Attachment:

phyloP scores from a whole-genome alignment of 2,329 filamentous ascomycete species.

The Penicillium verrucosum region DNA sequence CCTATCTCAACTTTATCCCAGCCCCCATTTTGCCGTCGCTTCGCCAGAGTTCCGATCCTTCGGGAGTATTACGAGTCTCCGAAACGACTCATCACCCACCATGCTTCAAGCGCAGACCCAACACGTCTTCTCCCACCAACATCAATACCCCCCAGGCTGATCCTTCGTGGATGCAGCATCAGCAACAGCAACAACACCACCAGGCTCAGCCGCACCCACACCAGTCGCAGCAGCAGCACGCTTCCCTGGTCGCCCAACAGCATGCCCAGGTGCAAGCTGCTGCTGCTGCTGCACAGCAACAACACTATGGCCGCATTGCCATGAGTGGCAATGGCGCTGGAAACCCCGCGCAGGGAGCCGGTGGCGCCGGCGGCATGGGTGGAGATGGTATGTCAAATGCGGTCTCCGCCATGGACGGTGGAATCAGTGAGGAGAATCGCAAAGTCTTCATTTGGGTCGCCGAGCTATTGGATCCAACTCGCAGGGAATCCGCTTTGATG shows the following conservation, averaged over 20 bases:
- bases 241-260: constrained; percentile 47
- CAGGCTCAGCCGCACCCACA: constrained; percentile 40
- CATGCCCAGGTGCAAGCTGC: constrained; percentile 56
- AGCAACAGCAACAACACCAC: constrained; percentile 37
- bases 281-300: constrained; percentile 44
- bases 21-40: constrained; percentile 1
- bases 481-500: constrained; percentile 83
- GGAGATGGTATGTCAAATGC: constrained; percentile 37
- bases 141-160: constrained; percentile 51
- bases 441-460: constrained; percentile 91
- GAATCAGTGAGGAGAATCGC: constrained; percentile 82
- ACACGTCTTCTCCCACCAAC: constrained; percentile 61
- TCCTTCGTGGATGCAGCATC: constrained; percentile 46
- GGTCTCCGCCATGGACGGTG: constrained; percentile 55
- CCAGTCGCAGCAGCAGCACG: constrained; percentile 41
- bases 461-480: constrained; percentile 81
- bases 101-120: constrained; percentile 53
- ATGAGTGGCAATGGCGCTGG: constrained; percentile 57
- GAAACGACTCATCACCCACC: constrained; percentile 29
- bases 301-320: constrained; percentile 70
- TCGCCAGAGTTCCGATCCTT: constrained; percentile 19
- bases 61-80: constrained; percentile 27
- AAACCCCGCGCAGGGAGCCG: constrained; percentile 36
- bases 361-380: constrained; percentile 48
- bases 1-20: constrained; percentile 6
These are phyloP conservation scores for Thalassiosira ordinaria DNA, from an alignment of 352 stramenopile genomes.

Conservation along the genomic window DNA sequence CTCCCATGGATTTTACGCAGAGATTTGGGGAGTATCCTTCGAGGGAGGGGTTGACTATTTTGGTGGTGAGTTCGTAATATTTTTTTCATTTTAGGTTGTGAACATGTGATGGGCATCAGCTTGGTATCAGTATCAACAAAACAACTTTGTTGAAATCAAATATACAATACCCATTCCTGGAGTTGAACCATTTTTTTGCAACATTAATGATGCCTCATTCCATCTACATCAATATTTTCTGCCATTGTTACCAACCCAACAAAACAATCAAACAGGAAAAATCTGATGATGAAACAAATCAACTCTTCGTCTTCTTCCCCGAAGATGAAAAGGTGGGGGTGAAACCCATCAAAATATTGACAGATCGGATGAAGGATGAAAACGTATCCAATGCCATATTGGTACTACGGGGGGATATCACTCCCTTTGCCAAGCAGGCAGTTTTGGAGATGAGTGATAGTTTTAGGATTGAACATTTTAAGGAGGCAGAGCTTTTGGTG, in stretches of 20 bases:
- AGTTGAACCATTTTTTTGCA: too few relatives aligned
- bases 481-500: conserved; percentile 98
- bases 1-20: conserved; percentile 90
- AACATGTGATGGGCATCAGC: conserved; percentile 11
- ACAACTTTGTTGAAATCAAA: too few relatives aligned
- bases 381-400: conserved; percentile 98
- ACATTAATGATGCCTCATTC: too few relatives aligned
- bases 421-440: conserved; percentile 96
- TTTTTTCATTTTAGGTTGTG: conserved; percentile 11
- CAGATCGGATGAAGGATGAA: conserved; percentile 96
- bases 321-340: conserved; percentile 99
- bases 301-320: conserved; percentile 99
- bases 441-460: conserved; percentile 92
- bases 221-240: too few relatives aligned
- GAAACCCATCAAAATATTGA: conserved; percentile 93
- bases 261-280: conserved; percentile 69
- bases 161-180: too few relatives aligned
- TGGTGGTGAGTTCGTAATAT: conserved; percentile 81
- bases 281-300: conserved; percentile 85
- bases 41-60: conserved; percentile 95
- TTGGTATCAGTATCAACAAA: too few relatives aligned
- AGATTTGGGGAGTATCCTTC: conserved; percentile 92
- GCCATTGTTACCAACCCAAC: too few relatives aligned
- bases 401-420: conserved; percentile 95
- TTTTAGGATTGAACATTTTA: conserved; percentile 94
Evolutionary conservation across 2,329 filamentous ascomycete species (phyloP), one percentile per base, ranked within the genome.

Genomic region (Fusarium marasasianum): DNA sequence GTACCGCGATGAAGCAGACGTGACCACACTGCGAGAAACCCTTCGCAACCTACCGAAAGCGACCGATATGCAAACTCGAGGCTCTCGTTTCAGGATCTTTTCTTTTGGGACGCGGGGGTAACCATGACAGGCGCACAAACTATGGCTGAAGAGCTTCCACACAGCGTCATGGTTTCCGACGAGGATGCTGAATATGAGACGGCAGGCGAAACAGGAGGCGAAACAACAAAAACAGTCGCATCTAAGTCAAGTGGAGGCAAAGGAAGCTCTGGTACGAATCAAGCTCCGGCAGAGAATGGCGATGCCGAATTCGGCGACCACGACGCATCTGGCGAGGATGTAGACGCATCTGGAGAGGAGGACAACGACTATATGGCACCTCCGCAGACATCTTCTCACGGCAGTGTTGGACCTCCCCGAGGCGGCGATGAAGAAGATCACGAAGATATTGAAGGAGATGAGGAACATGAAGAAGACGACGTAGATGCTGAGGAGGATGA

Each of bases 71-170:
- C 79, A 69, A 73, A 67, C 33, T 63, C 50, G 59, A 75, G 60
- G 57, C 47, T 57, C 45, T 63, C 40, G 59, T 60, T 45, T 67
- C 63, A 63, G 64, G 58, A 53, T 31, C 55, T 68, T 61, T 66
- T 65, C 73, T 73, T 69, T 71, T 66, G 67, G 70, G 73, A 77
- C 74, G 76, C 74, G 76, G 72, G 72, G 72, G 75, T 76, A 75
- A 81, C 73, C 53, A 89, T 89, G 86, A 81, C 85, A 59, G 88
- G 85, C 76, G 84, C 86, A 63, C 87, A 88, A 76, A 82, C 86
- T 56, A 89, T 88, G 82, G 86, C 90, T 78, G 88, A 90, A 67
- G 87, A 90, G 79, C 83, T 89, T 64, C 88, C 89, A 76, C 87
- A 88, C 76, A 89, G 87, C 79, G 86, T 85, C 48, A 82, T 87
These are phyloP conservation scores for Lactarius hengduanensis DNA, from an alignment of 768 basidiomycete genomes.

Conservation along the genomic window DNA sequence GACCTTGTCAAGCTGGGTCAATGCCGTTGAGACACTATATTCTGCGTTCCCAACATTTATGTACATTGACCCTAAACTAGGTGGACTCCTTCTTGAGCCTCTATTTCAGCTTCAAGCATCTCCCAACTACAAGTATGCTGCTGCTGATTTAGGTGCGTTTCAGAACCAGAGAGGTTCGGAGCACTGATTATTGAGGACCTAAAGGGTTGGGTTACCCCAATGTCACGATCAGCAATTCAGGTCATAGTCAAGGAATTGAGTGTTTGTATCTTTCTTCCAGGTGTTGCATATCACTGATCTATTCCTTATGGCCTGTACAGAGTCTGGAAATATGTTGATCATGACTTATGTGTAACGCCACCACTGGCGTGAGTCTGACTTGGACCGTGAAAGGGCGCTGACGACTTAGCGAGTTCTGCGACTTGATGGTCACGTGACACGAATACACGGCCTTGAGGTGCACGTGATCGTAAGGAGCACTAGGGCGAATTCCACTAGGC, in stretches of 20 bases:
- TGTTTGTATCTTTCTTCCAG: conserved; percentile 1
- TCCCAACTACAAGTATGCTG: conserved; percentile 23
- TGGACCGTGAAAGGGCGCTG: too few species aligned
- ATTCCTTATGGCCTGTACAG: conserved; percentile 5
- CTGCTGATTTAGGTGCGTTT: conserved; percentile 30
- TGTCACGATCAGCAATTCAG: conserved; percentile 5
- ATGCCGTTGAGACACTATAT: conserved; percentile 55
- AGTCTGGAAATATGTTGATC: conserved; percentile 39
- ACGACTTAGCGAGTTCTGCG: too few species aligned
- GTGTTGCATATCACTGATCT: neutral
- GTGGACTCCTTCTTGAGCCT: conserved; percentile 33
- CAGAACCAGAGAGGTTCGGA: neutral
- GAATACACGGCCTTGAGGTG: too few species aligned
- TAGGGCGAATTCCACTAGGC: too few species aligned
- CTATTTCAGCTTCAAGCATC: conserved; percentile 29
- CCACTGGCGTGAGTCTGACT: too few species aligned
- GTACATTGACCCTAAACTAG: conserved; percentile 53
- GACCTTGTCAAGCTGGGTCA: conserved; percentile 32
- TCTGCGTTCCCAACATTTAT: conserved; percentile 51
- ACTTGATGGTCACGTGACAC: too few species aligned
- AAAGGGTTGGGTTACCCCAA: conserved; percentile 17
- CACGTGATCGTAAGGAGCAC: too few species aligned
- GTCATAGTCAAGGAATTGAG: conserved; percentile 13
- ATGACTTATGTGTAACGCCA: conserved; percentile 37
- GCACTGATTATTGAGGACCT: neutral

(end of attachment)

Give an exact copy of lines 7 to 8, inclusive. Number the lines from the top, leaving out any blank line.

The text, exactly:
- bases 281-300: constrained; percentile 44
- bases 21-40: constrained; percentile 1